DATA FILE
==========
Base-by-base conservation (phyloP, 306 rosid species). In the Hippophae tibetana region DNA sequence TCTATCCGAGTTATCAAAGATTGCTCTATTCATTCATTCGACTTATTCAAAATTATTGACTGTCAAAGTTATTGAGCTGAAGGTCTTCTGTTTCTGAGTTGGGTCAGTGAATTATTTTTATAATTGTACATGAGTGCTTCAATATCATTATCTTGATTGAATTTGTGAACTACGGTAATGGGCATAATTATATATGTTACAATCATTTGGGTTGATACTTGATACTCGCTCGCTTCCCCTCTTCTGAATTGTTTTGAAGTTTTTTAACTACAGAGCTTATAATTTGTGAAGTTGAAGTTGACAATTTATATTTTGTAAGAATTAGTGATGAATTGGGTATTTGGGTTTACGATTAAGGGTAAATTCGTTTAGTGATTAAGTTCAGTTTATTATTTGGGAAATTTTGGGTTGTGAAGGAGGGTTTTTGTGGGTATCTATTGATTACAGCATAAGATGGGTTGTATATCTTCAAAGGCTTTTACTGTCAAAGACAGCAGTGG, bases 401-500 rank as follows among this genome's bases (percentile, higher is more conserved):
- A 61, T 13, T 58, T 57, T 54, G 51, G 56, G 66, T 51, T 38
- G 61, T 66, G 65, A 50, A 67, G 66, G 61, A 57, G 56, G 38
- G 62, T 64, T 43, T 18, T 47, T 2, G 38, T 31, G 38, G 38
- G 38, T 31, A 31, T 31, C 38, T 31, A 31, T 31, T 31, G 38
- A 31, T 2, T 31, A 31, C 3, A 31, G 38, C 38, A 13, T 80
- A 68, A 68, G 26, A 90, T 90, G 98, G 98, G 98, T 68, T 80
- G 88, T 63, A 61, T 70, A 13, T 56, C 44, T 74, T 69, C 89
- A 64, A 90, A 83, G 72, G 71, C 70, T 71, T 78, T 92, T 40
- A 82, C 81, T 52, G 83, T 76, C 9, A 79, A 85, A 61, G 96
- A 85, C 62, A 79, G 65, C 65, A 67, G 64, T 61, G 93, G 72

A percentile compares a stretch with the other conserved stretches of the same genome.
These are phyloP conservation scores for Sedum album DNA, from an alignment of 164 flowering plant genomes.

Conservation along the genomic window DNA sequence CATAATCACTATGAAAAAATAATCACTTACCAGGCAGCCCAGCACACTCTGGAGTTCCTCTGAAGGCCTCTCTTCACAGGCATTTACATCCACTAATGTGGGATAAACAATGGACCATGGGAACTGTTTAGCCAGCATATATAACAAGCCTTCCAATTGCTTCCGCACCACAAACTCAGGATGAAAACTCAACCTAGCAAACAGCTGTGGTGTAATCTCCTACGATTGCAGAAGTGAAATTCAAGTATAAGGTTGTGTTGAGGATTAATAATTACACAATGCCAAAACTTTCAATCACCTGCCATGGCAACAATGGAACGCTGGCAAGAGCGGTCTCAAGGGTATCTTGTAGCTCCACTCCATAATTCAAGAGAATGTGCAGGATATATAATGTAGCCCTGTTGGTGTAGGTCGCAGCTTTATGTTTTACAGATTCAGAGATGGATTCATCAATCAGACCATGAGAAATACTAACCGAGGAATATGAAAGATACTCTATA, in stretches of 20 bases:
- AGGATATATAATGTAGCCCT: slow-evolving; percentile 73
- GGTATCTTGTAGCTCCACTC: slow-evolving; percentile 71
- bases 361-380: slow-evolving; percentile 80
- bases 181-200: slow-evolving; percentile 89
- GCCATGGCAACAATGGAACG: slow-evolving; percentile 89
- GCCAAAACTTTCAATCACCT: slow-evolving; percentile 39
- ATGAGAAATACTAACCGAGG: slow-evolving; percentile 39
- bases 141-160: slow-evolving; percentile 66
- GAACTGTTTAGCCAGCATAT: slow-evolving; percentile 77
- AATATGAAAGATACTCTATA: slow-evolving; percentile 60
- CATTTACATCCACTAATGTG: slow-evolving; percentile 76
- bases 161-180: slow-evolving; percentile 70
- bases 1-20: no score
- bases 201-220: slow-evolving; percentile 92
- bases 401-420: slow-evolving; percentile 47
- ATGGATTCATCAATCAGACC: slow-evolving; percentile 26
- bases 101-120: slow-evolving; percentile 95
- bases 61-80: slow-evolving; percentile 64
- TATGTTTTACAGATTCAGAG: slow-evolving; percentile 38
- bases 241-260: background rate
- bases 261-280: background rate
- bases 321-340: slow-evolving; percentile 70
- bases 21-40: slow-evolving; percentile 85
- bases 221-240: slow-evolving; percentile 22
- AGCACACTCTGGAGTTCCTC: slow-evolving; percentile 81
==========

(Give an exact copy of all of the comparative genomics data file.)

Base-by-base conservation (phyloP, 306 rosid species). In the Hippophae tibetana region DNA sequence TCTATCCGAGTTATCAAAGATTGCTCTATTCATTCATTCGACTTATTCAAAATTATTGACTGTCAAAGTTATTGAGCTGAAGGTCTTCTGTTTCTGAGTTGGGTCAGTGAATTATTTTTATAATTGTACATGAGTGCTTCAATATCATTATCTTGATTGAATTTGTGAACTACGGTAATGGGCATAATTATATATGTTACAATCATTTGGGTTGATACTTGATACTCGCTCGCTTCCCCTCTTCTGAATTGTTTTGAAGTTTTTTAACTACAGAGCTTATAATTTGTGAAGTTGAAGTTGACAATTTATATTTTGTAAGAATTAGTGATGAATTGGGTATTTGGGTTTACGATTAAGGGTAAATTCGTTTAGTGATTAAGTTCAGTTTATTATTTGGGAAATTTTGGGTTGTGAAGGAGGGTTTTTGTGGGTATCTATTGATTACAGCATAAGATGGGTTGTATATCTTCAAAGGCTTTTACTGTCAAAGACAGCAGTGG, bases 401-500 rank as follows among this genome's bases (percentile, higher is more conserved):
- A 61, T 13, T 58, T 57, T 54, G 51, G 56, G 66, T 51, T 38
- G 61, T 66, G 65, A 50, A 67, G 66, G 61, A 57, G 56, G 38
- G 62, T 64, T 43, T 18, T 47, T 2, G 38, T 31, G 38, G 38
- G 38, T 31, A 31, T 31, C 38, T 31, A 31, T 31, T 31, G 38
- A 31, T 2, T 31, A 31, C 3, A 31, G 38, C 38, A 13, T 80
- A 68, A 68, G 26, A 90, T 90, G 98, G 98, G 98, T 68, T 80
- G 88, T 63, A 61, T 70, A 13, T 56, C 44, T 74, T 69, C 89
- A 64, A 90, A 83, G 72, G 71, C 70, T 71, T 78, T 92, T 40
- A 82, C 81, T 52, G 83, T 76, C 9, A 79, A 85, A 61, G 96
- A 85, C 62, A 79, G 65, C 65, A 67, G 64, T 61, G 93, G 72

A percentile compares a stretch with the other conserved stretches of the same genome.
These are phyloP conservation scores for Sedum album DNA, from an alignment of 164 flowering plant genomes.

Conservation along the genomic window DNA sequence CATAATCACTATGAAAAAATAATCACTTACCAGGCAGCCCAGCACACTCTGGAGTTCCTCTGAAGGCCTCTCTTCACAGGCATTTACATCCACTAATGTGGGATAAACAATGGACCATGGGAACTGTTTAGCCAGCATATATAACAAGCCTTCCAATTGCTTCCGCACCACAAACTCAGGATGAAAACTCAACCTAGCAAACAGCTGTGGTGTAATCTCCTACGATTGCAGAAGTGAAATTCAAGTATAAGGTTGTGTTGAGGATTAATAATTACACAATGCCAAAACTTTCAATCACCTGCCATGGCAACAATGGAACGCTGGCAAGAGCGGTCTCAAGGGTATCTTGTAGCTCCACTCCATAATTCAAGAGAATGTGCAGGATATATAATGTAGCCCTGTTGGTGTAGGTCGCAGCTTTATGTTTTACAGATTCAGAGATGGATTCATCAATCAGACCATGAGAAATACTAACCGAGGAATATGAAAGATACTCTATA, in stretches of 20 bases:
- AGGATATATAATGTAGCCCT: slow-evolving; percentile 73
- GGTATCTTGTAGCTCCACTC: slow-evolving; percentile 71
- bases 361-380: slow-evolving; percentile 80
- bases 181-200: slow-evolving; percentile 89
- GCCATGGCAACAATGGAACG: slow-evolving; percentile 89
- GCCAAAACTTTCAATCACCT: slow-evolving; percentile 39
- ATGAGAAATACTAACCGAGG: slow-evolving; percentile 39
- bases 141-160: slow-evolving; percentile 66
- GAACTGTTTAGCCAGCATAT: slow-evolving; percentile 77
- AATATGAAAGATACTCTATA: slow-evolving; percentile 60
- CATTTACATCCACTAATGTG: slow-evolving; percentile 76
- bases 161-180: slow-evolving; percentile 70
- bases 1-20: no score
- bases 201-220: slow-evolving; percentile 92
- bases 401-420: slow-evolving; percentile 47
- ATGGATTCATCAATCAGACC: slow-evolving; percentile 26
- bases 101-120: slow-evolving; percentile 95
- bases 61-80: slow-evolving; percentile 64
- TATGTTTTACAGATTCAGAG: slow-evolving; percentile 38
- bases 241-260: background rate
- bases 261-280: background rate
- bases 321-340: slow-evolving; percentile 70
- bases 21-40: slow-evolving; percentile 85
- bases 221-240: slow-evolving; percentile 22
- AGCACACTCTGGAGTTCCTC: slow-evolving; percentile 81